« Reply #9 on: July 11, 2014, 10:32:14 AM »
In the Thai’s “forest tradition” most monks or nuns the sole procession allowed are three robes and a begging bowl. By offering an expensive sport-car to a nun is truly unwise as it would cause a lot of misconception the public would have on the Sangha following the “Forest Tradition”. There’re many ways to support the Sangha why choose the one that will stir up outcry from the public? But if we were to discuss this topic here based on the Mahasiddha level, then everything would be justifiable. ::)

bambi

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Re: Warning to Porsche-driving Nun
« Reply #10 on: July 11, 2014, 02:19:06 PM »



If I have the money, I would definitely gift my Guru the best that I can offer but we must also use a more skillful way to do so. There are so many people out there who have wrong views and if I didnt know better, I would also have the wrong view. If I were to offer a car to my Guru, I would get someone to drive and a few other people to accompany so that it wouldnt be so 'offensive' to some people and not let people have any negative things to ay.

Klein

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Re: Warning to Porsche-driving Nun
« Reply #11 on: July 12, 2014, 10:49:37 AM »
We should never judge what others offer to the sangha. As long as the motivation from the lay person is good, it's good enough to generate the merits. Sangha is a merit field for lay people like us to generate merits. Sangha should accept the offering because of this.

On the side of the nun, if her motivation is good, she generate merits as well. Whatever it is, they will be answerable to their own karmas. So please do not judge.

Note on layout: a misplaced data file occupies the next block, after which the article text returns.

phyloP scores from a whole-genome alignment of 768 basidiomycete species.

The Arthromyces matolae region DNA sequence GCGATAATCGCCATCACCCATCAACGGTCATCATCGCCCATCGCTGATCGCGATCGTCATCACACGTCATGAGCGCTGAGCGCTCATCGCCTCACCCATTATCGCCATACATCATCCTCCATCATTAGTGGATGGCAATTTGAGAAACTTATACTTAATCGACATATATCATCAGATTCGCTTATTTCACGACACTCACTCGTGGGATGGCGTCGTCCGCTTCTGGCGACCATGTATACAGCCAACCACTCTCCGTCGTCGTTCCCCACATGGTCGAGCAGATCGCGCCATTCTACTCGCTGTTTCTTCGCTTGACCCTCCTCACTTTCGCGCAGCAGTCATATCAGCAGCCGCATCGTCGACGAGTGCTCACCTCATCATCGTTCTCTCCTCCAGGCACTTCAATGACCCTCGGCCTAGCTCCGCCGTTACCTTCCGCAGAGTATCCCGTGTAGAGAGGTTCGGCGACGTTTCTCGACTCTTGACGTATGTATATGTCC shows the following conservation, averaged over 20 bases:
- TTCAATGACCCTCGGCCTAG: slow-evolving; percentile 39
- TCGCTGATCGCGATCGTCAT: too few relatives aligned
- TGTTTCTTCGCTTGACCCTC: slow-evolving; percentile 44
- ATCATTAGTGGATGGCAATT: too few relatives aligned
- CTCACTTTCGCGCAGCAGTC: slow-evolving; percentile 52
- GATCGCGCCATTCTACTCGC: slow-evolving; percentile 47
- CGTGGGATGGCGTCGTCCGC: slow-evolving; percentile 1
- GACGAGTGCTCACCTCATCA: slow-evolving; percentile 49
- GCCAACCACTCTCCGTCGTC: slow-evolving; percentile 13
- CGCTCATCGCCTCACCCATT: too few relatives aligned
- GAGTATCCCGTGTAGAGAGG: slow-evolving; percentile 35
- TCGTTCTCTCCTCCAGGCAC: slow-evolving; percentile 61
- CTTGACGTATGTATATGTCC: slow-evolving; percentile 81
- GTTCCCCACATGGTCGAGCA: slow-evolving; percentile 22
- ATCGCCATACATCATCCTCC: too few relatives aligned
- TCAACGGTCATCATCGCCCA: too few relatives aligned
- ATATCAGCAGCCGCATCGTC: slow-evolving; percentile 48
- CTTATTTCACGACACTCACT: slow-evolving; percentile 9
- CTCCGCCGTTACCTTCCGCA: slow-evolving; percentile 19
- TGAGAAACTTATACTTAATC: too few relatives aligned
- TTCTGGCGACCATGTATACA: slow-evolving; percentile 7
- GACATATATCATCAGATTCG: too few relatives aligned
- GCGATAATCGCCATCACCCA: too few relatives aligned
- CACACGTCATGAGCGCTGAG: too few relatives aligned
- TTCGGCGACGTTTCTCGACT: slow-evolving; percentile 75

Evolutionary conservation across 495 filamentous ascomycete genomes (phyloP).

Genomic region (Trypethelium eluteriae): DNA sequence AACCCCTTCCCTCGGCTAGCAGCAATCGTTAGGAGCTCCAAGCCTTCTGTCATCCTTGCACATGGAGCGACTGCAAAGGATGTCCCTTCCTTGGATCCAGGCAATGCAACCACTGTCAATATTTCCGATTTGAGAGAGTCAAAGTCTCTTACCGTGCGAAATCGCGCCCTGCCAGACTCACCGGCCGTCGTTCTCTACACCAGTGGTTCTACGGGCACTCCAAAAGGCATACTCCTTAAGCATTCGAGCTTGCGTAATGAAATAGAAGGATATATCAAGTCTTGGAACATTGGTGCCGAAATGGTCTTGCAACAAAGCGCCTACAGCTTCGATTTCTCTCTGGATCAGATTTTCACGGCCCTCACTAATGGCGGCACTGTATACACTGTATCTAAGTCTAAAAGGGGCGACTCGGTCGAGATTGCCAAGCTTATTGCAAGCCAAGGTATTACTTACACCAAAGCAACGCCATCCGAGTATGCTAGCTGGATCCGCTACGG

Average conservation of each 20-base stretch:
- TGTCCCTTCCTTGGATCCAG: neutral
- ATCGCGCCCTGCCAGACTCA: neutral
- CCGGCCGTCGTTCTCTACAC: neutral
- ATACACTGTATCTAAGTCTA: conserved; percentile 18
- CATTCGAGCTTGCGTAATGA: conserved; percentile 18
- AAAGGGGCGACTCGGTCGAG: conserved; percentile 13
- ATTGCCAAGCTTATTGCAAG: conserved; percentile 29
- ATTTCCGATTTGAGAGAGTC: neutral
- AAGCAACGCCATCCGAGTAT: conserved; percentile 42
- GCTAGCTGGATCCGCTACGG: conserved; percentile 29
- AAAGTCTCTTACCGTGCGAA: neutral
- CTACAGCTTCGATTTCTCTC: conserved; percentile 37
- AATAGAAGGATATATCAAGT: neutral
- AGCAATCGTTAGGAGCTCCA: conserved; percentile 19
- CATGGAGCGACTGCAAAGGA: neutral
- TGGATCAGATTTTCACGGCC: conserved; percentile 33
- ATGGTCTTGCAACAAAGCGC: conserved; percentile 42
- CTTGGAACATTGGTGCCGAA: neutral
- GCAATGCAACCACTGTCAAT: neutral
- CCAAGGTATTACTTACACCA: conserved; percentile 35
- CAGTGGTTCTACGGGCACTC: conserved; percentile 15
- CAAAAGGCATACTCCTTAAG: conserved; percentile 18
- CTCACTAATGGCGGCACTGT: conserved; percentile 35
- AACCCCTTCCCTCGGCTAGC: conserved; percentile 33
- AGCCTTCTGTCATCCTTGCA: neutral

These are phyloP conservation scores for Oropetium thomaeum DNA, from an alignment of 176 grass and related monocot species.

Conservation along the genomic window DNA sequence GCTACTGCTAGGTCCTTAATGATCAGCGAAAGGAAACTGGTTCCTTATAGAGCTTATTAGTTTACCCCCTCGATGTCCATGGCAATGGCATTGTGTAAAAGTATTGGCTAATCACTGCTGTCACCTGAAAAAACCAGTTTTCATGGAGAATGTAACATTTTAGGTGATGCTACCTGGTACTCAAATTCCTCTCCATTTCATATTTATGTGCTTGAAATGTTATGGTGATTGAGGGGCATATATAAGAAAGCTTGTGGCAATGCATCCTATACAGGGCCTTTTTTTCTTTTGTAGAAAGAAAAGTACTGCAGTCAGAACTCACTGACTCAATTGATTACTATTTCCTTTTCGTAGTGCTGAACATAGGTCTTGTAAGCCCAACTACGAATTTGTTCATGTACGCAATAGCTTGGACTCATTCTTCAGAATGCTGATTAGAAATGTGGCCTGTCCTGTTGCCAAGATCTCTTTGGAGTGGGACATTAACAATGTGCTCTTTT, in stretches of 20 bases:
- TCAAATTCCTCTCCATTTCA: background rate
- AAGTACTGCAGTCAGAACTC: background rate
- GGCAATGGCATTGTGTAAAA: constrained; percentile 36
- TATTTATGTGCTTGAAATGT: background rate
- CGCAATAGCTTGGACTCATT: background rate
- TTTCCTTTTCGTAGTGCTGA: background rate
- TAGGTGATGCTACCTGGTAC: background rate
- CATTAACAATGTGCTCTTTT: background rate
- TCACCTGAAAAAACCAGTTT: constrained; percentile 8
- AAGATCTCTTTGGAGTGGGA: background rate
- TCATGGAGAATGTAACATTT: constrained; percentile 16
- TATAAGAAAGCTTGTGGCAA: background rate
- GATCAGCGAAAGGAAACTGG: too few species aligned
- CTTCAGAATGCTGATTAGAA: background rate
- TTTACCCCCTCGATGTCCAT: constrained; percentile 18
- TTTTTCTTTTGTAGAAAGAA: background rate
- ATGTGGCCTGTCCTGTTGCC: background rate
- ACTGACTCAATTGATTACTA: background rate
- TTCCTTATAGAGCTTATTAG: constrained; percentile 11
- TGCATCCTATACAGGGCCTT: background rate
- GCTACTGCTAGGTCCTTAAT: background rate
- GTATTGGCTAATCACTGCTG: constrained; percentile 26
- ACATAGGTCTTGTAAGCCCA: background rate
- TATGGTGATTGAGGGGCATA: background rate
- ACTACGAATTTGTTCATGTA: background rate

Midakpa

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Re: Warning to Porsche-driving Nun
« Reply #12 on: August 02, 2014, 02:09:16 PM »
The "nun" in question is a Mae Chees in the Thai Buddhist tradition. Mae Chees are not nuns in the strict sense of the word. There is no Bhikkhuni sangha in Thailand. These women have taken the eight precepts, live in monasteries or in dedicated communities of female renunciants. Although they are not lay people, they are not recognised as monastics by the Thai Government and do not receive the benefits that are given to monks, for example they do not get free public transport that is allowed for monks.

It is possible that people have a confused idea of how a Mae Chee should behave. They probably think Mae Chees should behave like monks since they live in monasteries. The rules of moral conduct regarding Mae Chees are not very clear. The Mae Chee in question could have thought that accepting a gift from a lay disciple was all right. After all did she break any vows?

The monastic communities and the Government in Thailand must discuss this and come up with guidelines for the Mae Chee community. I feel that the Thai Government must also help this group of female renunciants to have a better life by providing for their needs and giving to them the same benefits they give to monks, like free public transport.

Jessie Fong

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Re: Warning to Porsche-driving Nun
« Reply #13 on: August 03, 2014, 01:51:53 PM »
Can nuns drive Porsche?

To that, I say why not? Is there anything wrong in driving a Porsche or Lamborghini or Ferrari? Whilst it may appear to be wrong, why do we want to judge?  We may think that she should be frugal and not splurge on this, but the car could have been a gift from the students?

We should learn from this not to judge others when we do not know the actual situation.

rossoneri

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Re: Warning to Porsche-driving Nun
« Reply #14 on: August 06, 2014, 08:03:50 AM »
Human being are born to be very judge mental and this can be good and if we expect certain things or behaviour did not turn out to be what we have expected, then it is bad. Well, if a monk or nun chose to drive in an expensive car, i am sure they have thought of all the potential news or feed back they will get from the public.

I am not sure about the actual situation but if i can afford such an expensive offering, i would offer it up to my Guru.
And if someone do offer an expensive offering to her, Hey she must be good in what she is doing.